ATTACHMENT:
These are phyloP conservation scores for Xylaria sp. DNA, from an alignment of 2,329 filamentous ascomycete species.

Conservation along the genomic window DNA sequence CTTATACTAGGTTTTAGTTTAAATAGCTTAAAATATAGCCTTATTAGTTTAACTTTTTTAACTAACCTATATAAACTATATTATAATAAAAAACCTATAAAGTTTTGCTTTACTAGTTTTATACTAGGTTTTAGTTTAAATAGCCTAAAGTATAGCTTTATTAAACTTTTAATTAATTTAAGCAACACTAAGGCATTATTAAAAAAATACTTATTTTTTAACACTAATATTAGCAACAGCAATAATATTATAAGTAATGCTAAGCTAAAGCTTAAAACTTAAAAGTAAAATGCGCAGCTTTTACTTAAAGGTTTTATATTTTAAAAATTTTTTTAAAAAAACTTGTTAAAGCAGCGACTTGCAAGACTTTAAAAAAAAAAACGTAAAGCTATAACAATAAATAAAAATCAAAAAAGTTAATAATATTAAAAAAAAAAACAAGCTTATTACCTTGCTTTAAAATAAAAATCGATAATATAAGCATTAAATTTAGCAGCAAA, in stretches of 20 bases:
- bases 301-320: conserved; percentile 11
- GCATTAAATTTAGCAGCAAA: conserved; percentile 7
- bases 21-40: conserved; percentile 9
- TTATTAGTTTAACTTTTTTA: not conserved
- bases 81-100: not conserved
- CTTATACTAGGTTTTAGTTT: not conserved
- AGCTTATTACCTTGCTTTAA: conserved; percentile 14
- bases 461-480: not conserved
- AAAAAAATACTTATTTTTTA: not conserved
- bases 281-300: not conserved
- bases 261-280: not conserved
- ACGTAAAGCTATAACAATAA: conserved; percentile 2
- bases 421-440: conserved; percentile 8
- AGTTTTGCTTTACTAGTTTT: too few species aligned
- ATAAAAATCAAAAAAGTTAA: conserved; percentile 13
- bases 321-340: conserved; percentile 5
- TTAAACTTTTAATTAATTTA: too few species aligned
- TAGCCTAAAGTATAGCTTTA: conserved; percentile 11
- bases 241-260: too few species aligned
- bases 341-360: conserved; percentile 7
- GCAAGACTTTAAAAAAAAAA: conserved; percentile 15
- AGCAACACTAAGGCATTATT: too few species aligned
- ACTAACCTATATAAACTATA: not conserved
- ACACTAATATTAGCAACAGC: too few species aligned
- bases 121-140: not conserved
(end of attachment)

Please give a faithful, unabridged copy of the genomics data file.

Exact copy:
These are phyloP conservation scores for Xylaria sp. DNA, from an alignment of 2,329 filamentous ascomycete species.

Conservation along the genomic window DNA sequence CTTATACTAGGTTTTAGTTTAAATAGCTTAAAATATAGCCTTATTAGTTTAACTTTTTTAACTAACCTATATAAACTATATTATAATAAAAAACCTATAAAGTTTTGCTTTACTAGTTTTATACTAGGTTTTAGTTTAAATAGCCTAAAGTATAGCTTTATTAAACTTTTAATTAATTTAAGCAACACTAAGGCATTATTAAAAAAATACTTATTTTTTAACACTAATATTAGCAACAGCAATAATATTATAAGTAATGCTAAGCTAAAGCTTAAAACTTAAAAGTAAAATGCGCAGCTTTTACTTAAAGGTTTTATATTTTAAAAATTTTTTTAAAAAAACTTGTTAAAGCAGCGACTTGCAAGACTTTAAAAAAAAAAACGTAAAGCTATAACAATAAATAAAAATCAAAAAAGTTAATAATATTAAAAAAAAAAACAAGCTTATTACCTTGCTTTAAAATAAAAATCGATAATATAAGCATTAAATTTAGCAGCAAA, in stretches of 20 bases:
- bases 301-320: conserved; percentile 11
- GCATTAAATTTAGCAGCAAA: conserved; percentile 7
- bases 21-40: conserved; percentile 9
- TTATTAGTTTAACTTTTTTA: not conserved
- bases 81-100: not conserved
- CTTATACTAGGTTTTAGTTT: not conserved
- AGCTTATTACCTTGCTTTAA: conserved; percentile 14
- bases 461-480: not conserved
- AAAAAAATACTTATTTTTTA: not conserved
- bases 281-300: not conserved
- bases 261-280: not conserved
- ACGTAAAGCTATAACAATAA: conserved; percentile 2
- bases 421-440: conserved; percentile 8
- AGTTTTGCTTTACTAGTTTT: too few species aligned
- ATAAAAATCAAAAAAGTTAA: conserved; percentile 13
- bases 321-340: conserved; percentile 5
- TTAAACTTTTAATTAATTTA: too few species aligned
- TAGCCTAAAGTATAGCTTTA: conserved; percentile 11
- bases 241-260: too few species aligned
- bases 341-360: conserved; percentile 7
- GCAAGACTTTAAAAAAAAAA: conserved; percentile 15
- AGCAACACTAAGGCATTATT: too few species aligned
- ACTAACCTATATAAACTATA: not conserved
- ACACTAATATTAGCAACAGC: too few species aligned
- bases 121-140: not conserved